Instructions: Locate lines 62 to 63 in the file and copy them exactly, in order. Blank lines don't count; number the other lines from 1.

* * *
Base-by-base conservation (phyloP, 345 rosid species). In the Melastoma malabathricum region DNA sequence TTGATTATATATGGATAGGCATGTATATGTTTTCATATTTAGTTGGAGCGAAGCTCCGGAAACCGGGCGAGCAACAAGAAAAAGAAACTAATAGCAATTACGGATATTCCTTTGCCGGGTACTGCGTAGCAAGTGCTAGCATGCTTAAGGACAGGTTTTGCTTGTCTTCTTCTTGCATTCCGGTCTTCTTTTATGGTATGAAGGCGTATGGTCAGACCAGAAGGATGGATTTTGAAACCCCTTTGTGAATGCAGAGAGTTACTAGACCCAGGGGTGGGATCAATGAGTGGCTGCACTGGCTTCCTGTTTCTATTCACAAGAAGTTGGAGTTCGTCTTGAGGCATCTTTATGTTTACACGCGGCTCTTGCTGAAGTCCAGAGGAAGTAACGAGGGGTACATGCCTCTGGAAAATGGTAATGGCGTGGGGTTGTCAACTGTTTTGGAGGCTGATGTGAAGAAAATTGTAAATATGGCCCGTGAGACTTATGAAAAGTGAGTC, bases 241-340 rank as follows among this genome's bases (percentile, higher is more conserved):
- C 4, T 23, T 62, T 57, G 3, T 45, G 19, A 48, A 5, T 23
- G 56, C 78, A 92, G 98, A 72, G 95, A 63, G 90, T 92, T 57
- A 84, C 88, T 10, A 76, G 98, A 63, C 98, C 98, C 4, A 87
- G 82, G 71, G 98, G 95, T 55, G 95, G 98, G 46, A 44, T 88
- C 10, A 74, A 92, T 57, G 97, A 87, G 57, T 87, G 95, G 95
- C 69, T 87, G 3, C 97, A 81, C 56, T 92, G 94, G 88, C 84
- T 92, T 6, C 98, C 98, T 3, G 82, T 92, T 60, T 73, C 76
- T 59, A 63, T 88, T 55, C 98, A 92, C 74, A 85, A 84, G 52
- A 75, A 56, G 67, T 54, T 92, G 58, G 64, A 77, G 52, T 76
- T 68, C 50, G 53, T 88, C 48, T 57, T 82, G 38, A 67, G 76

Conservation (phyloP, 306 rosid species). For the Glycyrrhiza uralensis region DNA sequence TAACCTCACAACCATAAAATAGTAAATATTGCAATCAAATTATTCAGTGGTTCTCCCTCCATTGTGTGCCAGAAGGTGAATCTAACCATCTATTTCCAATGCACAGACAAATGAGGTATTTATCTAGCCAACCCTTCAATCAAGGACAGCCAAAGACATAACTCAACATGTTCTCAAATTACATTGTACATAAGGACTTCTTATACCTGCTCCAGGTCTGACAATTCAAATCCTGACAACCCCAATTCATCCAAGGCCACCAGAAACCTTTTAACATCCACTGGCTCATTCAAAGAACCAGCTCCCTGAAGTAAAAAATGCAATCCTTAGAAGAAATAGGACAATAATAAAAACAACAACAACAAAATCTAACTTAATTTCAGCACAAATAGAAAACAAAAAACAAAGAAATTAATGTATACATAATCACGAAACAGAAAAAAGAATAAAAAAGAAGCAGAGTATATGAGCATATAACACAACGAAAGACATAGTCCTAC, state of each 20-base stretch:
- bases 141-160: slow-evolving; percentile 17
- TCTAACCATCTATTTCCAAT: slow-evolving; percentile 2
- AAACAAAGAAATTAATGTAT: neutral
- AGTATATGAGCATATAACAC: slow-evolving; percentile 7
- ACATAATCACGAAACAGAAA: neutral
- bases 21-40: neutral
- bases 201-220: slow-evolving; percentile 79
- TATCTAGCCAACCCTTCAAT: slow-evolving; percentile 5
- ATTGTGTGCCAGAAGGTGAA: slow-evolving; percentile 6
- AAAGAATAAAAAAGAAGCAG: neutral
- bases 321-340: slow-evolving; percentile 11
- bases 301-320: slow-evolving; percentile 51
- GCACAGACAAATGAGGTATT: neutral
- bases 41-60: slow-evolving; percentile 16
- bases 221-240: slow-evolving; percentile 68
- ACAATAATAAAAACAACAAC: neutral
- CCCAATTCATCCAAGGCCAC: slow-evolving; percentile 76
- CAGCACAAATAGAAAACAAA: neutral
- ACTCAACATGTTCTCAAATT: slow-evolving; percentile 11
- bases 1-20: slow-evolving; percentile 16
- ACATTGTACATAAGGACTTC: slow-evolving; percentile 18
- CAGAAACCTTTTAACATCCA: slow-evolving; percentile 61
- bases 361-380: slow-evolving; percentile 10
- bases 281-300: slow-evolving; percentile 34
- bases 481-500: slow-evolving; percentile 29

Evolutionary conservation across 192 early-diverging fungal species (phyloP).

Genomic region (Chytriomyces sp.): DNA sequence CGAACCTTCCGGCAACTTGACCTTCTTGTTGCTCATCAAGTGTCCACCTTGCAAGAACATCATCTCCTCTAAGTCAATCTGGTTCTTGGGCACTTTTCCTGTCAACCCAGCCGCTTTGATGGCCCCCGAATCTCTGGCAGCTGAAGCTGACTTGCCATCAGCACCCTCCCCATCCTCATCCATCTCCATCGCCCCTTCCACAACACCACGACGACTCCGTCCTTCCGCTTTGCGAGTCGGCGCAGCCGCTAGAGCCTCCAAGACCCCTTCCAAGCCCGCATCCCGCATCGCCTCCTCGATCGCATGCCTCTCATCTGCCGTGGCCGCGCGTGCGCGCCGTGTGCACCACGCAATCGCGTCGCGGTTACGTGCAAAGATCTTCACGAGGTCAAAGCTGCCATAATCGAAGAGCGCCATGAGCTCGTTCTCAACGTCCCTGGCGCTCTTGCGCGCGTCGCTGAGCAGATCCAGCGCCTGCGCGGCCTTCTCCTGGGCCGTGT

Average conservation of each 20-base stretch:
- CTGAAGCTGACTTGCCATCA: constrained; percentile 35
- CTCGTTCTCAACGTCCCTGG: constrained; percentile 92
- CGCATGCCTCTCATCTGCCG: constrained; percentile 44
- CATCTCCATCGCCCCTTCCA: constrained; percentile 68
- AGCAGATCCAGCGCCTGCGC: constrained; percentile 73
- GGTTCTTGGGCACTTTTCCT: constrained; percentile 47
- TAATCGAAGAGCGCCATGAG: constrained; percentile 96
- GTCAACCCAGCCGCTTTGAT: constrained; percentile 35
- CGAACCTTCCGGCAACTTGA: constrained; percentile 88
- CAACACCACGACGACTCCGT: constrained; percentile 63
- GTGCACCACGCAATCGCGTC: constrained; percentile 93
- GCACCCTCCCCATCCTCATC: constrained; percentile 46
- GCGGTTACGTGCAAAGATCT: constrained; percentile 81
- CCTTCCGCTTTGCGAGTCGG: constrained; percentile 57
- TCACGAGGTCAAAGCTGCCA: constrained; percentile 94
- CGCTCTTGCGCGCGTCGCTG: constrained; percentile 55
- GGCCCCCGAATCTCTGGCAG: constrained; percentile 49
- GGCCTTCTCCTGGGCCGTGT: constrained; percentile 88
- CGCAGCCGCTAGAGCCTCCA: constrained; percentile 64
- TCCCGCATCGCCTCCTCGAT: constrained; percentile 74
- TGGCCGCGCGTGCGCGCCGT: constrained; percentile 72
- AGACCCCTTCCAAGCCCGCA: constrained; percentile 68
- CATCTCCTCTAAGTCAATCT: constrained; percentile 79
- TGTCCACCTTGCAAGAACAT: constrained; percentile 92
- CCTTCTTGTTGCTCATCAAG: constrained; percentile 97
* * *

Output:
- AGACCCCTTCCAAGCCCGCA: constrained; percentile 68
- CATCTCCTCTAAGTCAATCT: constrained; percentile 79